Bantam

Supplied by Penguin Random House New Zealand

Reviewed by Simon

 

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My Gentle Barn

The Gentle Barn is a refuge for animals that need healing and a safe sanctuary. The book follows the story of Ellie Laks, the founder; from her childhood where she survived abuse and didn’t fit in, to the troubled years that followed where animals were her salvation. Open to at-risk youth and children with special needs, the barn taught them lessons in forgivness and how to treat others, imparting self esteem and understanding of themselves and others. This is a memoir of heartbreaki g stories of hope and healing.

The stories were pretty wonderful and some caused me to cry, such as the passing of the Barn’s inspiration – a goat named Mary. The telling of Ellie’s life and how the Gentle Barn grew was well-done and engaging, holding your interest with vivid depictions of events. A few of Ellie’s methods raised my eyebrows but they work so well done her. I hadn’t heard of this charity before so   appreciated how huge it now is when I checked online. A very engaging book with an important focus, this is well worth reading.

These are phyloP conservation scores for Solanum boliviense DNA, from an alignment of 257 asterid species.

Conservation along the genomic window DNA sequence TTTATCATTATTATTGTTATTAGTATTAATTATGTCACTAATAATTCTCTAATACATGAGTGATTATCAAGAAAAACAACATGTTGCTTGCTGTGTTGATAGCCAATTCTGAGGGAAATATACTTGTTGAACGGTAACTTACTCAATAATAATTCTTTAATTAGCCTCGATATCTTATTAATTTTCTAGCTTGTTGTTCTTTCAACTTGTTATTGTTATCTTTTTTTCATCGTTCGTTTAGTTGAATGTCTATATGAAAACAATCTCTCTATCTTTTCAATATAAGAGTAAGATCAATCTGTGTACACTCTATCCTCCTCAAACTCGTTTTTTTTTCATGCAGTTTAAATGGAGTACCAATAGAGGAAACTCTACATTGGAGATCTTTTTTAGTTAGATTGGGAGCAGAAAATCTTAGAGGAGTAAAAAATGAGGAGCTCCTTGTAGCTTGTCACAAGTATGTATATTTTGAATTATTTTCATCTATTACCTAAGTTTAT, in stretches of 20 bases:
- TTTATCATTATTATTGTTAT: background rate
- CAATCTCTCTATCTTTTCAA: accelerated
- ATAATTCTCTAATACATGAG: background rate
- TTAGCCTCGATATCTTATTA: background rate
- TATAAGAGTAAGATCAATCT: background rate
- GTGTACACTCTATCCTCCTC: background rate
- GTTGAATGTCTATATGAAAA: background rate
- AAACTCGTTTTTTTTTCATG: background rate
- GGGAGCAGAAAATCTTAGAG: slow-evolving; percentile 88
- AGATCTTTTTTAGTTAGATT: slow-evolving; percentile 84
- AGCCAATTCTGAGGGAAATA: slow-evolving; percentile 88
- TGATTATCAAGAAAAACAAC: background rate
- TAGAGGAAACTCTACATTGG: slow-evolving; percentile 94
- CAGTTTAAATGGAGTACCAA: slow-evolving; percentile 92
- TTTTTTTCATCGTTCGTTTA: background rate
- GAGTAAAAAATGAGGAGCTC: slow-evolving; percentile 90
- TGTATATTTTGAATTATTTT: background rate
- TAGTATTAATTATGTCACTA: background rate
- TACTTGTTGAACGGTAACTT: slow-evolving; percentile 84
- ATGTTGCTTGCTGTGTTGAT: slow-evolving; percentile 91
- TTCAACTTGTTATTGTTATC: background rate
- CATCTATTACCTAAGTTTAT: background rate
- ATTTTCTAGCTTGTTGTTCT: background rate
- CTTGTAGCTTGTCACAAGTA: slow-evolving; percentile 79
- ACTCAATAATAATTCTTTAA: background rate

Arrow

Supplied by Random House New Zealand

Reviewed by Jan

 

mastering the  art of soviet cooking

This is part cookbook, part memoir, part history, and part biography. Because tasting food evokes memories, and memories need to be explained. Anya von Bremzen and her mother are émigrés living in New York. Home was Moscow, which they left in 1974 when Anya was five. Living in the United States, the two eventually thrive, and are drawn into the Russian émigré community. Anya, having grown up in the home of shortages, becomes a cook and food writer. And with her mother, concocts the idea of throwing a series of themed dinner parties that reflect the development of Russian/Soviet cuisine from 1910 until the 21st century. Herein starts the journey.